Hematoma is a small collection of blood under the skin, and seroma is an accumulation of fluid around the implant or incision. When hematoma is experienced, blood escapes from the blood vessels and flows into a space under the skin, forming a mass that may cause swelling, pain and bruising. Incidence of hematoma may also contribute to infection and/or capsular contracture.
Hematoma usually occurs shortly after surgery but can occur at any time if the breast is injured. Your body will absorb small hematomas and seromas, but larger ones may require aspiration, drainage or even surgical removal to achieve best results.
Your chances of developing hematoma or experiencing excessive bleeding are decreased if you avoid taking anything that thins the blood prior to surgery, including aspirin, ibuprofen or vitamen E. Be sure to discuss all medications you are currently taking with the plastic surgeon and his or her staff at your consultation.
Post-operative infection with breast implants is uncommon, but possible as with any surgery. Intravenous antibiotics administered during surgery and oral antibiotics prescribed for afterward reduce the risk of infection to a minimum. Most infections that do occur are mild and easily treated with antibiotics.
Serious infections may develop in approximately 1 of 300 patients. Typical symptoms of an infection include swelling, fever, redness, drainage and tenderness in the breast area. If you experience any of these symptoms, call your doctor's office immediately.
The implant may be temporarily removed in cases of serious infection or infections that don't respond to antibiotics.
Most women who undergo breast augmentation experience some degree of discomfort or pain in the breast and chest area. This pain is usually mild and subsides rapidly during the healing process. Be sure to call your doctor's office if you experience pain that is severe or persisting after the surgery.
If your breasts had slightly different shapes before surgery, they may remain slightly different after surgery. Rarely, in spite of careful attention to detail, the dissected pockets may end up slightly different in shape or height. If this is not noted while you are in surgery, but becomes a problem after healing, you may later need a small adjustment procedure.
Bottoming out occurs when the breast implant is positioned too low on the chest and the nipple rides too high, resulting in an unnatural look. This condition is usually due to over-dissection of the pocket created for the implant. It can also be caused by the weight of the implant in women with thin skin and is more common when the implant is placed above the muscle (subglandular implant placement).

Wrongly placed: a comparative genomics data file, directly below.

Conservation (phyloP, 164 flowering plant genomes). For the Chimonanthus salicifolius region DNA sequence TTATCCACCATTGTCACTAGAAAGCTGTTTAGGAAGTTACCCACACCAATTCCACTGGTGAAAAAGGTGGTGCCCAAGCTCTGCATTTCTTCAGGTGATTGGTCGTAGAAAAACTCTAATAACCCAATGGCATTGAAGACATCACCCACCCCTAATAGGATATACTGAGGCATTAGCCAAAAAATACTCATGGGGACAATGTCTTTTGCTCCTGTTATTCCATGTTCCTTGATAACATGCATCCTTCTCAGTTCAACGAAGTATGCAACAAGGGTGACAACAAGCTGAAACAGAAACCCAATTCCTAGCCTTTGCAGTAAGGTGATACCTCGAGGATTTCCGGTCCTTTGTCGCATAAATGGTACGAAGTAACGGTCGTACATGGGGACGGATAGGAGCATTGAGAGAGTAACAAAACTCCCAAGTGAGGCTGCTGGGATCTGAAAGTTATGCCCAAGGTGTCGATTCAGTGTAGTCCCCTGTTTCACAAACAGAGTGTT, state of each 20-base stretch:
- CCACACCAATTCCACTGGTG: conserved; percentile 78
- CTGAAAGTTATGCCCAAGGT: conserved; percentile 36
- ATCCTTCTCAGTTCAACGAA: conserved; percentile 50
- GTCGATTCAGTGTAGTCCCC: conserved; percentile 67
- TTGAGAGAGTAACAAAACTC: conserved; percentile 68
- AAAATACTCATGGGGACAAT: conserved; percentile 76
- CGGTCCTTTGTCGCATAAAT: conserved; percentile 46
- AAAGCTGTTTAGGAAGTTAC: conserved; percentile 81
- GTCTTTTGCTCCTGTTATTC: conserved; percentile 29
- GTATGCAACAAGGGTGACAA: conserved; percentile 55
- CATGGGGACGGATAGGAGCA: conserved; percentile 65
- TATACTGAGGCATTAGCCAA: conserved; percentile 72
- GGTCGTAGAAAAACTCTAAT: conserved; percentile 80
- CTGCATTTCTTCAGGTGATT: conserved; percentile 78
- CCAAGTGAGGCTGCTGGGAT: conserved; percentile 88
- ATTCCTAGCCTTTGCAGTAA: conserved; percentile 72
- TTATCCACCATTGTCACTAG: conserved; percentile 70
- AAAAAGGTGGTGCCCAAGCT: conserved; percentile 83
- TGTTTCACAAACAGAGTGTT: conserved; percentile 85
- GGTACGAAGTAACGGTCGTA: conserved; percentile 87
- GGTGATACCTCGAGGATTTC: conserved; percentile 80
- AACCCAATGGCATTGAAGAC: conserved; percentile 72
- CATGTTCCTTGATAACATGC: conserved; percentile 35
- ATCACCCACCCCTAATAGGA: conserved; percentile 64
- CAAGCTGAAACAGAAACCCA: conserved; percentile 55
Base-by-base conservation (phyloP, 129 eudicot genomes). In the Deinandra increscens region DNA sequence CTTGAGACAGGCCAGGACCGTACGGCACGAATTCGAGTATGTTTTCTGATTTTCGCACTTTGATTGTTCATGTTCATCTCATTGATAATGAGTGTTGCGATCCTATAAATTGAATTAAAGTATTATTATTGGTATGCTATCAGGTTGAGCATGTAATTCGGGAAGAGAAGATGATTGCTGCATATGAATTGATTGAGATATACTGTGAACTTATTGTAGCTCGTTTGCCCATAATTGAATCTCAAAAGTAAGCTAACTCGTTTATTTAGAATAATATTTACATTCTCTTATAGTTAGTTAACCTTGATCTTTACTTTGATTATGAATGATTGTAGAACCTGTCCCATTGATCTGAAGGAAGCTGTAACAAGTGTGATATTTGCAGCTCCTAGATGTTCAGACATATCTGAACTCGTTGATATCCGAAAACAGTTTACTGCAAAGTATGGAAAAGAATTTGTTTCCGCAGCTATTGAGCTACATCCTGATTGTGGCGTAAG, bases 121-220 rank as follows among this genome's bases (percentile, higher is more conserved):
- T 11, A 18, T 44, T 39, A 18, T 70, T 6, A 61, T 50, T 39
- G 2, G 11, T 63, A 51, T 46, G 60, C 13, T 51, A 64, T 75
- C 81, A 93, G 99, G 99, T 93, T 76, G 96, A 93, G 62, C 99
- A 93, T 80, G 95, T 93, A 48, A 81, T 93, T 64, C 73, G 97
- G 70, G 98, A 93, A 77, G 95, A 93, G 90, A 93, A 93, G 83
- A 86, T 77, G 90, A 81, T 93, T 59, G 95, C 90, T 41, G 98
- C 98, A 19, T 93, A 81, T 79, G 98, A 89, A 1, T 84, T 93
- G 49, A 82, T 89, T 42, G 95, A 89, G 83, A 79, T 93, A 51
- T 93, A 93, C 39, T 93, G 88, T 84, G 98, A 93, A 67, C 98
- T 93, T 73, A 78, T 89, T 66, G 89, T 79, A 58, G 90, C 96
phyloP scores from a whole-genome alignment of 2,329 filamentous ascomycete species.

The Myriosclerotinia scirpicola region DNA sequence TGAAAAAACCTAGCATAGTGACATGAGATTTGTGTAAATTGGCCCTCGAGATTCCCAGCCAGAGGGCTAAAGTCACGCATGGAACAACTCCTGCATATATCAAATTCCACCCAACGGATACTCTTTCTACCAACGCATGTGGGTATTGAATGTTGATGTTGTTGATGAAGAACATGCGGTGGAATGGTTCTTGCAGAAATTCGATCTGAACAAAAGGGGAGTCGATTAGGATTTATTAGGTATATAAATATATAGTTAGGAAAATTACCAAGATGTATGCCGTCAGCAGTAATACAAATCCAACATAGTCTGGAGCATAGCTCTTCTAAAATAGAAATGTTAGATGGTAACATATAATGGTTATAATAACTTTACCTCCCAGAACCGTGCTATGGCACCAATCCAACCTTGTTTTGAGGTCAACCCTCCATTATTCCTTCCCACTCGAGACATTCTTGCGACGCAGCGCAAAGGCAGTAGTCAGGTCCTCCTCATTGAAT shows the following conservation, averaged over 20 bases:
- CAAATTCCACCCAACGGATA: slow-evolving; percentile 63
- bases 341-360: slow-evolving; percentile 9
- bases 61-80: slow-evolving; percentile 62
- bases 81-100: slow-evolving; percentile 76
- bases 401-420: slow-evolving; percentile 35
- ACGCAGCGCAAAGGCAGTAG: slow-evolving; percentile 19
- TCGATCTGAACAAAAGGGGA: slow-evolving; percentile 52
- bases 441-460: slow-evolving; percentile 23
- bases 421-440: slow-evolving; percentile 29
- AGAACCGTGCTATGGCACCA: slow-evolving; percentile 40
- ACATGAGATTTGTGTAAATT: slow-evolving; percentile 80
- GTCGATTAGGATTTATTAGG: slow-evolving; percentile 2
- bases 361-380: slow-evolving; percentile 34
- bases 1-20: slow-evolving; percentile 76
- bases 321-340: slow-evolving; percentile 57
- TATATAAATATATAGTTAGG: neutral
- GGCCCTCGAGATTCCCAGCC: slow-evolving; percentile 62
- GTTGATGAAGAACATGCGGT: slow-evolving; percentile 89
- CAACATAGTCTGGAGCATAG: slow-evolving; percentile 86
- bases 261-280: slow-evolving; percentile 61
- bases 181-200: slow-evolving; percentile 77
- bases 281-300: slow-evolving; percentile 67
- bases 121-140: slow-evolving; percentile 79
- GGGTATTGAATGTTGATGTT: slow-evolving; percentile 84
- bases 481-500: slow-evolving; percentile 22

Bottoming out is corrected by rolling up the scar tissue at the bottom of the pocket to create a higher crease.
Breast Tissue Atrophy/Chest Wall Deformity
Breast tissue can become thin and shrink from the pressure of the breast implant. Atrophy and/or deformity can occur while the implant is in place or after an implant is removed and not replaced.
A thin layer of calcium may develop within the scar capsule surrounding the implant, usually several years or more following surgery. The added density of the scar may reduce the detectability of lesions close to the scar on mammograms. Breast cancers may still be visible and detectable when specialized techniques are used.
Changes in Sensation
Feeling in the breast skin or nipples may decrease or increase following breast surgery. These changes in sensation usually disappear after a few weeks, but can take up to a year. Feelings of numbness or over-sensitivity can be permanent in some cases.
Delayed Wound Healing
Incisions may separate or heal unusually slow for reasons including inflammation, infection, wound tension, decreased circulation, smoking or excess external pressure.
Breast implants can move out of position at any time after surgery. They can move up, down, left or right. You will probably not even notice a small displacement, but larger movements may require corrective surgery. Fortunately, this is not a common problem. Women with large implants stand a greater chance of downward displacement.
Dissatisfaction with Results
Breast augmentation performed by a qualified plastic surgeon is a safe and popular cosmetic procedure. However, disappointments do occur and results are not always acceptable to the patient or the plastic surgeon. Revisional procedures or treatments may be necessary for dissatisfying results such as asymmetry, wrinkling, implant displacement, incorrect size, unanticipated shape or scar deformity. Rarely, problems may occur that are permanent.
To avoid dissatisfaction with your results, think carefully about your goals and expectations and discuss all of your options with your plastic surgeon. Visit our section Are You a Candidate for Breast Augmentation? for help in determining if breast augmentation is right for you.
Thin skin, inadequate tissue coverage, capsular formation, infection or severe wrinkling may all contribute to the erosion of an implant through the skin or scar. This very rare complication usually results in implant removal, at least temporarily.
Immune Disorder Symptoms